Advancing OAH science off northern California: a critical expansion of monitoring and research to quantify OAH exposure, assess ecosystem impacts, and support model development

Project Number
Project Date Range
Funding Agency
California Ocean Protection Council (OPC), National Oceanic and Atmospheric Administration (NOAA)
Focus Area(s)
Education, Training and Public Information, Healthy Coastal Ecosystems, Resilient Coastal Communities and Economies, Sustainable Fisheries and Aquaculture

This project aims to fill a critical gap in ocean acidification and hypoxia (OAH) and ecosystem monitoring off California’s North Coast and to address needs for information on OAH and related environmental and ecosystem stressors. he project builds on and connects three existing observation programs—monthly ship-based surveys along the Trinidad Head Line (THL), the CeNCOOS shore station at Trinidad Wharf (and complementary sensors in Humboldt Bay), and a glider line that extends to 300 nautical miles offshore—by establishing the Trinidad Head Ocean Observing Node (THOON) at a mid-shelf station and by enhancing ship-based survey coverage of State waters.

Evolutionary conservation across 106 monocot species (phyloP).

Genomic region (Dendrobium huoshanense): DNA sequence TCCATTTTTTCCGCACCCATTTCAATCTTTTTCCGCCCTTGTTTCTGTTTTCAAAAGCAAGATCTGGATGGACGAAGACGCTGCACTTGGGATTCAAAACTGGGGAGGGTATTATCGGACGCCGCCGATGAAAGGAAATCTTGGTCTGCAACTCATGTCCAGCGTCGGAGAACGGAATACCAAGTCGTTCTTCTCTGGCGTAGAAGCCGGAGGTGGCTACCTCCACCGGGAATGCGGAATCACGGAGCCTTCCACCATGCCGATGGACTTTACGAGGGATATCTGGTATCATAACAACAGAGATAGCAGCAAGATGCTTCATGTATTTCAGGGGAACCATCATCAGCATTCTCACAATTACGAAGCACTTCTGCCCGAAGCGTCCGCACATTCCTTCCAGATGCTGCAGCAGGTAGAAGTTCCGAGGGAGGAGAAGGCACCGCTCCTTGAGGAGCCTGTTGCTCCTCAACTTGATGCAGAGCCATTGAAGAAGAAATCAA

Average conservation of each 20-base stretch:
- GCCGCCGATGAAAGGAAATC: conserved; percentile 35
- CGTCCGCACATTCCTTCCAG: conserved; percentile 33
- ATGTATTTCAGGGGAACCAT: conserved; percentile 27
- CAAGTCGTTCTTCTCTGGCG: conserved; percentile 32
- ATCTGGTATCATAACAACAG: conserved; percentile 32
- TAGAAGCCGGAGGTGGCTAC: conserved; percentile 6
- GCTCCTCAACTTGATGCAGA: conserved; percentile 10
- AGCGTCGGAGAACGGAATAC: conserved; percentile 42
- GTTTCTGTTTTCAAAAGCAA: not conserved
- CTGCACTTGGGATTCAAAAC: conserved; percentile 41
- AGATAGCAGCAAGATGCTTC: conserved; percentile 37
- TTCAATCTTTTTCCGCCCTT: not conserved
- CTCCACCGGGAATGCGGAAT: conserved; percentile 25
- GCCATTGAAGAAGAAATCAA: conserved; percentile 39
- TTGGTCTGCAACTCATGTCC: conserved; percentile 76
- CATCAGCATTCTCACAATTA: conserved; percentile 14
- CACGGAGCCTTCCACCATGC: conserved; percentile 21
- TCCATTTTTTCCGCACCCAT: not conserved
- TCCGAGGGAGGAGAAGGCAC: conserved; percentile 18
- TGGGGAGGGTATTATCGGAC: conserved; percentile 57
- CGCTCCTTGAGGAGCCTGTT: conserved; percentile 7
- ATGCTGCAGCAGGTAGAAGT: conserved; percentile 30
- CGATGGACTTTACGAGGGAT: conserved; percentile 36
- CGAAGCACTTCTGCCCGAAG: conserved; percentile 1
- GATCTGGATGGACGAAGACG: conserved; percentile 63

In collecting this data, the project will increase understanding of the origins, timing, duration, and intensity of OAH exposures (and related biological stressors, especially harmful algal blooms) affecting ecosystems and natural resources in coastal waters north of Cape Mendocino, including those of Humboldt Bay. In addition, this project will assess potential OAH exposure risks for krill, larval fish, larval crabs, and other zooplankton; connections between OAH and phytoplankton blooms, including harmful algal blooms; connections between OAH and eDNA-based measures of marine biodiversity; and direct OAH impacts on sensitive species. Moreover, this project will build on these data sets to develop real-time statistical forecasts of OAH exposure affecting shelf and nearshore ecosystems, while developing, curating, and delivering rigorous data sets to support the development, testing, and application of coupled physical-biogeochemical models as decision-support tools for northern California.

Principal Investigators
Eric Bjorkstedt
Cal Poly Humboldt
Jeffrey Abell
Cal Poly Humboldt
Co-principal Investigators
Tamara Barriquand
Cal Poly Humboldt
Alex Harper
Monterey Bay Aquarium Research Institute (MBARI)

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